Aged beef, just seared, grilled green onions, fermented carrots – good dish, a little over-salted for my tastes. The Sausini Merlot did nothing for it, it was my least favorite match of the evening. I just didn’t like the wine, finding it thin and acidic. I stuck with the Tannat.
Cheese, quinua cracker, sugarcane honey. Good. No beverage pairing. But it’s nice to have a little cheese at the end of dinner – actually, heading into the part of the meal I wasn’t overly looking forward to – four desserts?
Lemon trio – sherbet, crocante and freeze dried. That much lemon is overwhelming for any wine, and it just completely plowed the Kohlberg Moscatel Dulce Natural into oblivion, couldn’t even taste the wine.
Chankaka (raw sugar) cream, tumbo (passionfruit) sorbet, singani (firewater) crocante. Definitely the most interesting blend of flavors in the desserts, and worked beautifully with the wine above, which it shared.
Milk ice cream, vanilla-milk skin, fresh strawberries – a playful reinterpretation of strawberries and cream, I’m not sure how it showed off much in the way of Bolivian flavors or ingredients, but it was delicious. Decent pairing with the La Concepción Rose Demi-Sec, which the waitress thought was Cabernet based but wasn’t sure.
And, the last official course, a chocolate sponge with coconut and passionfruit, paired with a Campos de Solana Oporto – port style wine – another really good pairing.
But, it didn’t end there, a petit fours plate with a carob crocante sprinkled with rocoto powder and a quinua tuile, accompanied by a flavored coffee, which was kind of lukewarm – then again, I’ve noticed that the coffee here tends to be less hot, and realized it’s because water boils at this altitude at 88C/190F, so coffee is made at a cooler temp than what we tend to be used to. Tasty bites, decent coffee, though I only took a sip or two. On the side, yet one more alcoholic potion, an 8 year old aged singani.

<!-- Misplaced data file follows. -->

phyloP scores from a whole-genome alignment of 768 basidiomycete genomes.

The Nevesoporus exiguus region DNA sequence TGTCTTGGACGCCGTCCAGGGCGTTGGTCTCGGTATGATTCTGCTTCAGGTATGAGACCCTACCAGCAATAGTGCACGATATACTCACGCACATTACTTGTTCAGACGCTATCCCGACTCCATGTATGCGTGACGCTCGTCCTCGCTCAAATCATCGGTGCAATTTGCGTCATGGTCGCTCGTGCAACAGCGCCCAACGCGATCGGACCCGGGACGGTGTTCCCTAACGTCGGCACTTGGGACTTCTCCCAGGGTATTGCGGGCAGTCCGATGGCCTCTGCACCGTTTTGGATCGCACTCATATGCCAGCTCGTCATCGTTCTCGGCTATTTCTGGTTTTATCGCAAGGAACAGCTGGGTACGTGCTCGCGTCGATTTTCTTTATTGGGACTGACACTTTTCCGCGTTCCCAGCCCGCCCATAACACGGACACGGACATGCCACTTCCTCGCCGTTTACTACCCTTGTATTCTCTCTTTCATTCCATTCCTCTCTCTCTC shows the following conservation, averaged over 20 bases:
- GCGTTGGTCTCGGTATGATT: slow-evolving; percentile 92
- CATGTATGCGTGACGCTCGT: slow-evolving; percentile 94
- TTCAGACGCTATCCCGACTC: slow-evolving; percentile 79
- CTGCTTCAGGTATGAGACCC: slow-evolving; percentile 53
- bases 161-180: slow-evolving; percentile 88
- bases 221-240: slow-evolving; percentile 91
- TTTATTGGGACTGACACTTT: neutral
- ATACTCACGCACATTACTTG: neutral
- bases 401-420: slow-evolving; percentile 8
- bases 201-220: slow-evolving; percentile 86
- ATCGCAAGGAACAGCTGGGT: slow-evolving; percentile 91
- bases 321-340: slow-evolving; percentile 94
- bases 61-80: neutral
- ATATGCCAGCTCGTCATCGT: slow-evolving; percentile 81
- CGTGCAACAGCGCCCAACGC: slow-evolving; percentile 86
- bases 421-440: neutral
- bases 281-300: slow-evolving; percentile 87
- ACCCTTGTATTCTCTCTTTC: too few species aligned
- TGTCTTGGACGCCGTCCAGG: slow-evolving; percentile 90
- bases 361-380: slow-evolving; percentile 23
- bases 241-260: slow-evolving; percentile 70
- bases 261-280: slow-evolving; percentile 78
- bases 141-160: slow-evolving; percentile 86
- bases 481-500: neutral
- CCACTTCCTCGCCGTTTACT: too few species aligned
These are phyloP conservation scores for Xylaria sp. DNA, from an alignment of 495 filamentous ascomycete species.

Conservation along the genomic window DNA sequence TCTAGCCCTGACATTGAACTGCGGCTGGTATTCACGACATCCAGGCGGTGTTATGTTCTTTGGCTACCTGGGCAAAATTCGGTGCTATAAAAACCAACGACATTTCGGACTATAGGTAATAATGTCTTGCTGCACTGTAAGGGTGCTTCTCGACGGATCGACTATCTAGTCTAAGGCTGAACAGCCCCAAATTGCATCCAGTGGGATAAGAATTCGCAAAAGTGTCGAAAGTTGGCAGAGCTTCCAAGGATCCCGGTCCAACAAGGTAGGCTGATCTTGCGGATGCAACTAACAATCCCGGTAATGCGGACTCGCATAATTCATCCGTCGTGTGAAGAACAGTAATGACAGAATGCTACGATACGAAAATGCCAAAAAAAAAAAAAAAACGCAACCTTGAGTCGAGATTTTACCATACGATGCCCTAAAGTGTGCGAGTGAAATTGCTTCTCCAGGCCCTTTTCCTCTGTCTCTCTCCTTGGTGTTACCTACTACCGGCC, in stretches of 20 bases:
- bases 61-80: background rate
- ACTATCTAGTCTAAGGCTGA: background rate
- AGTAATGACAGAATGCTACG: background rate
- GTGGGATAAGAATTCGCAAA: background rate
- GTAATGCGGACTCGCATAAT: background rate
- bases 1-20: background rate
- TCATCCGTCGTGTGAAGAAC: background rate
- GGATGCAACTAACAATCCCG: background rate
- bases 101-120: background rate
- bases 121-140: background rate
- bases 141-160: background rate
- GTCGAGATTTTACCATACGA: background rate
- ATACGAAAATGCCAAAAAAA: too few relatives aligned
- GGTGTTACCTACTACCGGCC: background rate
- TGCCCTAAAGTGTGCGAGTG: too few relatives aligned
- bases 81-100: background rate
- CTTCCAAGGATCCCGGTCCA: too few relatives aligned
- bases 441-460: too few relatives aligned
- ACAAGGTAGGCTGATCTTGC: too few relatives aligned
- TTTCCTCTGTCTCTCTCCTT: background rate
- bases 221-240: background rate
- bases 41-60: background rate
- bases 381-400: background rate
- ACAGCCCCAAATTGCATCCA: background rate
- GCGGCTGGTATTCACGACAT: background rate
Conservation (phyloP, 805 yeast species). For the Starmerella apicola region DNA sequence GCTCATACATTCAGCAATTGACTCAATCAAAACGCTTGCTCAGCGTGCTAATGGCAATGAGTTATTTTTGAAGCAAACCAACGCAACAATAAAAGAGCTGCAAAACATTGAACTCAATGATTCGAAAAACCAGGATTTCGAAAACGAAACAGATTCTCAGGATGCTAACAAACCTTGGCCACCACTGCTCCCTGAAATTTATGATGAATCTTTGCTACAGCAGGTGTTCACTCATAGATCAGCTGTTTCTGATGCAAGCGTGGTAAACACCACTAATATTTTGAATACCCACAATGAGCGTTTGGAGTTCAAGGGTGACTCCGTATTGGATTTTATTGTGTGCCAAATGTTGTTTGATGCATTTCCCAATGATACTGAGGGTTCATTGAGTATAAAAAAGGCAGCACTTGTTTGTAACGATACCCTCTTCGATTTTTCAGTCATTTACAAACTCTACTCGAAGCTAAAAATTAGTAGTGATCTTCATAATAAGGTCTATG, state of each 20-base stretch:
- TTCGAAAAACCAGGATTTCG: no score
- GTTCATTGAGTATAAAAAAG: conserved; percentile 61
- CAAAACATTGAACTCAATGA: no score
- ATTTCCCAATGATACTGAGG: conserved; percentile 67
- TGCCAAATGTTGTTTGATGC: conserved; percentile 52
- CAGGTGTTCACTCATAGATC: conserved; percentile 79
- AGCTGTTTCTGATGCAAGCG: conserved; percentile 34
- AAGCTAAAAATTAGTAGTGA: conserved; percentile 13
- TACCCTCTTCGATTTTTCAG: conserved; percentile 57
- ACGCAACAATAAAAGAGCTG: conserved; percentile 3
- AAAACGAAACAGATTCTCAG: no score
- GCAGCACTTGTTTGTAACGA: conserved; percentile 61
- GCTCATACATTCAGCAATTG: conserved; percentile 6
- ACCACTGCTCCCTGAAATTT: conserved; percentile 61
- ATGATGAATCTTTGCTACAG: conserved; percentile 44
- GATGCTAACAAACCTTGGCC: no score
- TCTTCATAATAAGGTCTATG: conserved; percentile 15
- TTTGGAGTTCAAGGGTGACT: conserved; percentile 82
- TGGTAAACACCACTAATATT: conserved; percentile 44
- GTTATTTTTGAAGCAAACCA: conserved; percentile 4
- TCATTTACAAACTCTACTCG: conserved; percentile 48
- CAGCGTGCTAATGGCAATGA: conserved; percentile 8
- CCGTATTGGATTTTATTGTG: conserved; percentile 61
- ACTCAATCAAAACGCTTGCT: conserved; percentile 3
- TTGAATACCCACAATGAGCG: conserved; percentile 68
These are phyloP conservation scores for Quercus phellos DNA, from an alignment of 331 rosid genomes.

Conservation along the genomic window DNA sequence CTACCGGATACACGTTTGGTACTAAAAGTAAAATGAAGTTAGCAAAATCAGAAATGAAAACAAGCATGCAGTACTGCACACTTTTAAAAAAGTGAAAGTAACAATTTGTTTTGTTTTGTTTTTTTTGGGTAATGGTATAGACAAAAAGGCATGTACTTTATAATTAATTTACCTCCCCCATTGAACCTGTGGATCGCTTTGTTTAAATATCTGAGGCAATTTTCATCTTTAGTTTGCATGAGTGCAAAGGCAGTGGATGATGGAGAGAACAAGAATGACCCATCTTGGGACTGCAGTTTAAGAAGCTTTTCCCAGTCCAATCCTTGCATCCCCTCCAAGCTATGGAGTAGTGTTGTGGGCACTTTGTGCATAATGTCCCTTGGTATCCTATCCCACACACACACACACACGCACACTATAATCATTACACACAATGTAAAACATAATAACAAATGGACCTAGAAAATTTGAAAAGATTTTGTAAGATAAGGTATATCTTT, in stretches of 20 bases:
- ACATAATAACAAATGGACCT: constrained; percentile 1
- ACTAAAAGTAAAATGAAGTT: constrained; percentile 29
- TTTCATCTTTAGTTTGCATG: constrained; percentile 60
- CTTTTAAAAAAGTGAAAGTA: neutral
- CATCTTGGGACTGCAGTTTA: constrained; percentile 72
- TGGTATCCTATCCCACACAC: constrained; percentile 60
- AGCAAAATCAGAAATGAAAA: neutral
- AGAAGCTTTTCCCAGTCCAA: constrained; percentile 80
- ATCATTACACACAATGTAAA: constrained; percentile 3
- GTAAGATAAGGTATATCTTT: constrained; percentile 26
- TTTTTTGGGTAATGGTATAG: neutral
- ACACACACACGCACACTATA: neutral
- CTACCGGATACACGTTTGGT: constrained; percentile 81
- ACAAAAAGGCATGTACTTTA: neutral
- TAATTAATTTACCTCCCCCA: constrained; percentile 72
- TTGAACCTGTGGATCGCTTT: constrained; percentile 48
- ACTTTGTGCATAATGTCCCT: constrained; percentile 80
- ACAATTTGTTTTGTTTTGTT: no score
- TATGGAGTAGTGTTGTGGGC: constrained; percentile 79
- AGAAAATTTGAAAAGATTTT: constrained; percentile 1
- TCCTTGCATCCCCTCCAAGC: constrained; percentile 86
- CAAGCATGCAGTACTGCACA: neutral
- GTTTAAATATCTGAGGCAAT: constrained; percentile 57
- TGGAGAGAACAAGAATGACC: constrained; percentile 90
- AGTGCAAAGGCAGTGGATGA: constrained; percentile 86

So, overall assessment. I enjoyed myself and the food and beverage. The 15 course route, for me, is a bit too much – it’s just overwhelming in volume by the end of it, and I can’t imagine how anyone who actually finished off the 13 beverages provided over the course of the evening could even navigate to the door, altitude or not – and even with only tasting each and finishing only two of them (the chardonnay and the tannat), I was in no shape to eat or drink anything until about 4 pm the next day – that altitude stuff does impact. I’m not enamored of the dining room, finding it cold and vacant feeling, but the staff are attentive and friendly and welcoming and make up for most of that. I basically liked everything I ate, I can’t say I was blown away by anything as “the best thing I ever ate”, but there were some truly interesting and creative flavor combinations that I wouldn’t have thought of, and there was nothing really negative to say about any dish, other than some nitpicking on saltiness or a particular ingredient I wasn’t overly fond of. And while getting hit with a bill that says 940Bs (there’s a 10Bs charge for drinking water not mentioned on the menu or by the waitstaff, and it’s not an individual bottle of mineral water, it’s just served as needed around the dining room from what look to be tall wine bottles – I think they should drop that charge at their prices – it’s barely over $1 and just looks silly on the bill, especially since one person may just sip a little and another may drink a lot) – but with the roughly 7:1`exchange, it’s really pretty reasonable for an experience like this, even if extraordinarily high for La Paz (where most meals have been costing me around 50Bs or less, i.e., under $10). They should also change their policy of requiring tips be left in cash – at those prices, if you were a group of folk having tasting menus, that could be a whole lot of cash. Definitely a recommended experience for a splurge night out, though I think I might point anyone but a die-hard foodie towards the a la carte or 5 or 7 course tastings.